1. Read the prompt and generate an idea.
  2. Throw away the first two things you come up with and write the third thing.

The second part of this exercise is to help you think outside of the box. If you write the first thing that comes to your head, chances are you’ve seen it somewhere, read it, it’s a common idea, or someone else is likely to come up with that one too. So, to really get your creative juices flowing, throw the first two ideas that come to mind.

Note: The second part of the exercise I learned from a writing competition I entered in 2017, put on by Wonderbox Publishing. I loved the idea so much that I’ve used it as a rule of thumb ever since. You can check out the anthology that came of the writing competition here (UK) and here (US).

The Exercise

The barebones of this exercise is that I’m going to give you a motivation, and you’re going to develop a scenario around this motivation. Motivations, again, are the key to a whole character, to making the reader care about what’s going on in the story, and it’s what makes your character participate in the plot. Likewise, your plot interacts with your character’s motivation, or your plot can be entirely reliant on your character’s motivation.

That being said, on we go! This is your character motivation:

Keep a Child Safe

This portion of the exercise has three parts (in addition to trying to throw away your first two ideas). Be prepared. It’s helpful if for each portion of the exercise, you practice the third-option rule. It will help you in the long run.

Part 1: The Good

Come up with a scenario in which someone would want to keep a child safe. Portray this specifically in a good light, as it would naturally be—who doesn’t want to save babies from burning buildings? Or make sure they don’t get hit by a car?

Create a scenario where this is a good motivation.

Part 2: The Bad

Now, come up with a scenario in which someone would want to keep a child safe, but it’s seen in a negative light. This could be socially, situationally, or personally. Does this make the character a villain? A protagonist? Antagonist (note: villains and antagonists are not always the same)?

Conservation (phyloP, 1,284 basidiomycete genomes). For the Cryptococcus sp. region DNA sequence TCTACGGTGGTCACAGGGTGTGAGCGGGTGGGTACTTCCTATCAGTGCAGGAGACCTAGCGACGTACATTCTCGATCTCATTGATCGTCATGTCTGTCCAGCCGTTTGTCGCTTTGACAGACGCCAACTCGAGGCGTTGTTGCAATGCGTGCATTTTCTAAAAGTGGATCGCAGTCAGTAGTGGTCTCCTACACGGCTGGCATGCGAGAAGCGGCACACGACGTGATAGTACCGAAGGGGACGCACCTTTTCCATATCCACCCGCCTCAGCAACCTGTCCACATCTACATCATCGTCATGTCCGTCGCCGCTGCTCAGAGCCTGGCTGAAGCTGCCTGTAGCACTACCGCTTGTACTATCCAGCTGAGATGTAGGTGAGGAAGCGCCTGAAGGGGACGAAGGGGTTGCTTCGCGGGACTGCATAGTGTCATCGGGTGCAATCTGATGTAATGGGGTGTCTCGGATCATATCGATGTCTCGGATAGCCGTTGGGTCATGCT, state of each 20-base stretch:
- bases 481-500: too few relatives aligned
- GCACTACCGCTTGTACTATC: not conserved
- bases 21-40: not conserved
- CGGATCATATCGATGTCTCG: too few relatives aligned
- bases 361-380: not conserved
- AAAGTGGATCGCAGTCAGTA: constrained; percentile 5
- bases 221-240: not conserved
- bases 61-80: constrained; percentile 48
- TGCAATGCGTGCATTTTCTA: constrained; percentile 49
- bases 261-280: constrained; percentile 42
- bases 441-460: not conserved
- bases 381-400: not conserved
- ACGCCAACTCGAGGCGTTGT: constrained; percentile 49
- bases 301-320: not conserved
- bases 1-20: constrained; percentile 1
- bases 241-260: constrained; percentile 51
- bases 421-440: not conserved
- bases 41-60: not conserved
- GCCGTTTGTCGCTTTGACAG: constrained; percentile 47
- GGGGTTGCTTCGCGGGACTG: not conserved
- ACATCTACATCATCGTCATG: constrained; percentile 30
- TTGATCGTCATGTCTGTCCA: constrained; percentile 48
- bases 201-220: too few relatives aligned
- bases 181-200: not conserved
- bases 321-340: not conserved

Create a scenario where there is a bad motivation.

Part 3: The Ugly

You now should have two scenarios portraying positive and negative scenarios in which someone has the motivation to save a child.

Your final step is to combine these two scenarios. Are they the same person with two different aspects of the same motivation? Are they two people with the same motivation who clash? Are they the protagonist and antagonist who want to save the same child?

Play with this idea, and don’t forget to toss your first two ideas and run with the third one.

Continuing the Exercise

There are plenty of motivations out there that you can choose from: Survival from _______, finding love, revenge, finding a killer, proving their worth, winning the race, etc. Explore past stories you’ve written and think about the motivations you’ve used. Look at shows, movies, and books you’ve read and loved and ask yourself what the motivation of the characters were in each of them.

Can you improve the story by implementing this exercise?

Or if you don’t want to rehash old plots, come up with new ones. Think about motivations and apply them to new characters, new situations, and find the good, the bad, and the ugly to each motivation. What other stories can you concoct?

What did you come up with during this exercise? What were your first two ideas for each step? Share below in the comments!

Book a Free 30-Minute Session with Me

Are you thinking about working with me, but just aren’t entirely sure? Fill out the form, schedule a call, let’s talk. This is a no-pressure, non-sales-pitch call, where we talk about you and your writing, and whether or not you want to work with me. Let’s chat!